1). Know the Market – This may seem obvious, but over the years some of my new clients were surprised at the amount of data I provided them on the front end of a leasing assignment. It’s very important to know how much inventory is in your particular size and location range so you know how aggressive of an offer you can make and how quickly you need to respond to an offer. Information is out there on spaces for lease and spaces that have leased recently providing you with good comparables.
2). Know what you want/need – Another obvious concept…but I have experienced clients that started the search process and then realized weeks later they needed more space (or less) space, more (or less) open work space, etc. only to have the search go back to square one, losing the team valuable time. I like to talk thru my client’s business model and how the personnel function and interact. That gives the entire team a feel for what is needed in a new space. These days, hard-wall offices are used for primarily executives’ offices, human resources’ offices, conference room, and key managers. More commonly open workspace is being utilized for the middle and lower-level employees, especially if they plan to work in the office only a few days a week.
3). Concessions – When negotiating lease terms, the longer time you can commit to in a lease, the more concessions the landlord will offer. A 5-year lease term will yield at least several months of abated rent, a tenant improvement allowance predicated on the current condition of the space, and a free “test fit”. A test fit is a potential plan of a space drawn up by an architect after about an hour consultation with the tenant. That is then used to get preliminary construction pricing to verify if the build-out allowance negotiated will be sufficient to cover the work needed. At that point, if the cost exceeds the build out allowance, you can go back to the negotiating table. This is also a good time to show your financials if they are strong. This goes a long way in getting additional dollars out of the landlord’s pocket for renovation.
4). Find a good match – Since construction costs have gotten higher and higher due to Central Texas being the continued focus of many companies wanting to set up shop or expand here, try to find a space that already has a lot of build out the way you want it. A good example is if you need an air-conditioned warehouse or showroom. If you find a space you like that is 10,000 sq.ft. but it doesn’t have air-conditioning, that alone will cost you at least $50,000 to add. Landlords typically don’t pitch in for that cost.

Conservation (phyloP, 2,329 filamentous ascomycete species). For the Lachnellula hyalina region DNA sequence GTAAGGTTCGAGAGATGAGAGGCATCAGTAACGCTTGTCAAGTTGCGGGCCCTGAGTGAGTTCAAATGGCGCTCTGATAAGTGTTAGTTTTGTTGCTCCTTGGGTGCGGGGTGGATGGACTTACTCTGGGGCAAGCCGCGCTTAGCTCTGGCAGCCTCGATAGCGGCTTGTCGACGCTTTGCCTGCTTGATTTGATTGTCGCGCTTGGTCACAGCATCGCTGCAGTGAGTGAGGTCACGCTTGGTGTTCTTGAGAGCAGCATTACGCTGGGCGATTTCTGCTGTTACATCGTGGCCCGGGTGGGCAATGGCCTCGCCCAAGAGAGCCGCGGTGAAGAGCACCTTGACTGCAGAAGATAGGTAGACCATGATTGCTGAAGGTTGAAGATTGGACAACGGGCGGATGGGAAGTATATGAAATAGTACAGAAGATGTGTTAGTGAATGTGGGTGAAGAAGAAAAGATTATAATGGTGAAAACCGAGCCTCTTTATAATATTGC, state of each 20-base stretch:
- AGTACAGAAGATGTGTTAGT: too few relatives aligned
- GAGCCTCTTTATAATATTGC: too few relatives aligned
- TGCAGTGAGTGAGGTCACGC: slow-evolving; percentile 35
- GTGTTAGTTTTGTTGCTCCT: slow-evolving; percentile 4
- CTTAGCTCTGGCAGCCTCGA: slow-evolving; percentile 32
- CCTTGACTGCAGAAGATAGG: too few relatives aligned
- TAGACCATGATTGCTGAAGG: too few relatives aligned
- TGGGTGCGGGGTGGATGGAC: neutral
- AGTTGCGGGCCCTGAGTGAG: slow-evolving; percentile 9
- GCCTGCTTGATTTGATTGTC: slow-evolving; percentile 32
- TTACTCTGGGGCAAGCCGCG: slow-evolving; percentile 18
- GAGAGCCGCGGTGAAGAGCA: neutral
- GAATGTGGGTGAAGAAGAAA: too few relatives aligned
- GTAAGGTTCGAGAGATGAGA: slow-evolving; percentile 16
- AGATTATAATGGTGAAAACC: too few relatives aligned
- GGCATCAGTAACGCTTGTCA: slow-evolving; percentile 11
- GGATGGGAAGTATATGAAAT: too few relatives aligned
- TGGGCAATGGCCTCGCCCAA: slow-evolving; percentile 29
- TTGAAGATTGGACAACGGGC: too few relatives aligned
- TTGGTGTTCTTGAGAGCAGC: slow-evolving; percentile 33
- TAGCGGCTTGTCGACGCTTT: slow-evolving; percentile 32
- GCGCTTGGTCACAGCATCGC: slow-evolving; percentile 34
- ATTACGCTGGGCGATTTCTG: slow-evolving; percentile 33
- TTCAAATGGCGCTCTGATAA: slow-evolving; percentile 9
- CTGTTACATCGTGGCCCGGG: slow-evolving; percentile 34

5). HVAC warranty – Speaking of air-conditioning, if you are going to lease an existing warehouse or retail space, you will definitely want to negotiate to have the landlord service the HVAC system AND warranty it for a period of time. Additionally, try to negotiate an annual cap on repairs. I don’t like hearing how a new client got burned from a past leasing experience when they had to replace an entire air-conditioning system with only four months left on their lease.
6). Rent Commencement Date – What’s the difference in the rent commencement, occupancy date, lease commencement, etc.? This can be confusing so make sure you understand what the landlord is expecting. Usually the rent commencement, occupancy date and lease commencement are the same date. Even if there is free rent, which should be defined in a rent schedule in the lease, the rent commencement is usually the date the lease commences and when you take occupancy. One thing to watch is when the landlord throws out “rent commencement is the EARLIER of “a date” or substantial completion”. This is ok only if you are sure the space won’t be ready before you need it. Otherwise, you may be still paying on an existing space AND your new space at the same time. I try to get “earlier” changed to “later” but that rarely happens. Best way to avoid the problem of paying double rent is to push the “date” back as far as you can.